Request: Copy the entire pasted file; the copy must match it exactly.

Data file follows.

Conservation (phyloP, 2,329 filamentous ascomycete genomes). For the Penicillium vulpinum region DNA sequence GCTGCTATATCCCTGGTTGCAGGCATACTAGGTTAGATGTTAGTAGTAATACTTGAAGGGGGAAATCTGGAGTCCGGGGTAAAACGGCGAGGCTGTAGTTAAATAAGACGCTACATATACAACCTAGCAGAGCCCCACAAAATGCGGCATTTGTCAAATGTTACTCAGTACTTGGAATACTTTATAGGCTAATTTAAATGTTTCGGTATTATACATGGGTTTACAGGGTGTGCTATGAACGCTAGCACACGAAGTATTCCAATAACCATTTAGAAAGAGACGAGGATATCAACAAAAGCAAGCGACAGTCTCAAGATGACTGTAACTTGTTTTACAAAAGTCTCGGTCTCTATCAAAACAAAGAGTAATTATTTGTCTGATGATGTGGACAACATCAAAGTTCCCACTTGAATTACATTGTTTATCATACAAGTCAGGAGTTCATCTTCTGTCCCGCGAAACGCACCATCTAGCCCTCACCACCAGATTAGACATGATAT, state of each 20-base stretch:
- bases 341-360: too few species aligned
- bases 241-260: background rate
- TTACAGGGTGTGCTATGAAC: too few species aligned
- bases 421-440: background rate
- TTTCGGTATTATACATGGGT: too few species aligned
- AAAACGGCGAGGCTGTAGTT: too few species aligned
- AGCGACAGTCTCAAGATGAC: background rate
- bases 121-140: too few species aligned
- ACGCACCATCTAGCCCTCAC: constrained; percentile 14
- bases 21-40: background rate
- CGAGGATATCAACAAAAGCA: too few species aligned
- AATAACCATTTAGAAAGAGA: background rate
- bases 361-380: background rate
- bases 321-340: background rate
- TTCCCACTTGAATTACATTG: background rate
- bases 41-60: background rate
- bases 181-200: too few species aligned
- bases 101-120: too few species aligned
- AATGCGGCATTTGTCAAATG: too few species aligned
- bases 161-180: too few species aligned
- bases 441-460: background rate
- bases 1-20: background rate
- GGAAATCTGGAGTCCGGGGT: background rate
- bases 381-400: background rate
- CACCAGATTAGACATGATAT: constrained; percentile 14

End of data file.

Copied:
Conservation (phyloP, 2,329 filamentous ascomycete genomes). For the Penicillium vulpinum region DNA sequence GCTGCTATATCCCTGGTTGCAGGCATACTAGGTTAGATGTTAGTAGTAATACTTGAAGGGGGAAATCTGGAGTCCGGGGTAAAACGGCGAGGCTGTAGTTAAATAAGACGCTACATATACAACCTAGCAGAGCCCCACAAAATGCGGCATTTGTCAAATGTTACTCAGTACTTGGAATACTTTATAGGCTAATTTAAATGTTTCGGTATTATACATGGGTTTACAGGGTGTGCTATGAACGCTAGCACACGAAGTATTCCAATAACCATTTAGAAAGAGACGAGGATATCAACAAAAGCAAGCGACAGTCTCAAGATGACTGTAACTTGTTTTACAAAAGTCTCGGTCTCTATCAAAACAAAGAGTAATTATTTGTCTGATGATGTGGACAACATCAAAGTTCCCACTTGAATTACATTGTTTATCATACAAGTCAGGAGTTCATCTTCTGTCCCGCGAAACGCACCATCTAGCCCTCACCACCAGATTAGACATGATAT, state of each 20-base stretch:
- bases 341-360: too few species aligned
- bases 241-260: background rate
- TTACAGGGTGTGCTATGAAC: too few species aligned
- bases 421-440: background rate
- TTTCGGTATTATACATGGGT: too few species aligned
- AAAACGGCGAGGCTGTAGTT: too few species aligned
- AGCGACAGTCTCAAGATGAC: background rate
- bases 121-140: too few species aligned
- ACGCACCATCTAGCCCTCAC: constrained; percentile 14
- bases 21-40: background rate
- CGAGGATATCAACAAAAGCA: too few species aligned
- AATAACCATTTAGAAAGAGA: background rate
- bases 361-380: background rate
- bases 321-340: background rate
- TTCCCACTTGAATTACATTG: background rate
- bases 41-60: background rate
- bases 181-200: too few species aligned
- bases 101-120: too few species aligned
- AATGCGGCATTTGTCAAATG: too few species aligned
- bases 161-180: too few species aligned
- bases 441-460: background rate
- bases 1-20: background rate
- GGAAATCTGGAGTCCGGGGT: background rate
- bases 381-400: background rate
- CACCAGATTAGACATGATAT: constrained; percentile 14